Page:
BACKGROUND OF THE INVENTION

This invention relates generally to the field of plating metal on a substrate. In particular, the present invention relates to electrolyte compositions and methods for depositing tin and tin-alloys.

Electroplating baths for depositing tin, lead, or their alloys have been used for many years in electroplating equipment. High speed electroplating equipment and processes are well-known in the industry and generally consist of directing the work to be plated into the electroplating cell from one end, allowing the work to proceed through the electroplating cell and exit thereafter the cell at the other end. The electroplating solution is removed or overflows the electroplating cell into a reservoir and the solution is pumped from the reservoir back into the electroplating cell to provide vigorous agitation and solution circulation. Many variations of these electroplating cells can exist, but the general features are as described.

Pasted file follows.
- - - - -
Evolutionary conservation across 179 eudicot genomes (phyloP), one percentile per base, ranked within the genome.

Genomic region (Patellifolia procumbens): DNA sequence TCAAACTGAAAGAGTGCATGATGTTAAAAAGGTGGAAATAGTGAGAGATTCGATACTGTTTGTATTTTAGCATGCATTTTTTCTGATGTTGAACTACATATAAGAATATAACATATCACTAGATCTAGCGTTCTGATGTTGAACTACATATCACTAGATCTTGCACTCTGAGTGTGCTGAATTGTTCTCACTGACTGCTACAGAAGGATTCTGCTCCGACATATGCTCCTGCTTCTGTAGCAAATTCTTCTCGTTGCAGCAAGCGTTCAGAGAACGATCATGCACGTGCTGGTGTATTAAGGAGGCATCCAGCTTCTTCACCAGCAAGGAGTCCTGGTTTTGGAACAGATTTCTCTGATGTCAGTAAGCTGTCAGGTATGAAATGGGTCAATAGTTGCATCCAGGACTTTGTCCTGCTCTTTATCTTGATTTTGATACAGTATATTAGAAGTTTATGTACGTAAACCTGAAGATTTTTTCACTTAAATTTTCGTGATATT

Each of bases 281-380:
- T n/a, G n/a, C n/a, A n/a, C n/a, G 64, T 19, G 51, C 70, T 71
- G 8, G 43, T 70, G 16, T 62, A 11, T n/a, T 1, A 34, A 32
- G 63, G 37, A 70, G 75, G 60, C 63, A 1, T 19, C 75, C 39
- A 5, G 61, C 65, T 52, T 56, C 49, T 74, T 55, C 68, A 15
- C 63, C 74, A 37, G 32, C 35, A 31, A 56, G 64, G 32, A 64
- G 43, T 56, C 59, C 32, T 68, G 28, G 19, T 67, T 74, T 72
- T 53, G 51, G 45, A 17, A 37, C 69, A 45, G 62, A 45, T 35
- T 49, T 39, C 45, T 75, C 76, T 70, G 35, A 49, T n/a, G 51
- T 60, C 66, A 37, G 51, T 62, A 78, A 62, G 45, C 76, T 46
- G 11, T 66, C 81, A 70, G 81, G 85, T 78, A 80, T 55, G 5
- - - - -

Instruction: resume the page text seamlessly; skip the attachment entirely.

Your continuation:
There are a number of desirable features that the electroplating solution should possess for improved operation in this type of equipment or processing. The solution must be able to electroplate the desired deposit at the high speeds required. The solution must deposit tin which meets the solderability or reflow requirements of the specific application. The solution should be stable and the additives in the solution must withstand exposure to the strong acid solution as well as to the introduction of air, which would take place as a result of the vigorous solution movement in high speed plating machines. The solution should remain clear and free from turbidity, even at elevated temperatures such as 120° to 130° F. (ca. 48° to 55° C.) or higher. Due to the high current densities involved it is often advantageous to operate these solutions at an elevated temperature. The additives used must be of a type that will not turn the solution turbid at such elevated temperatures.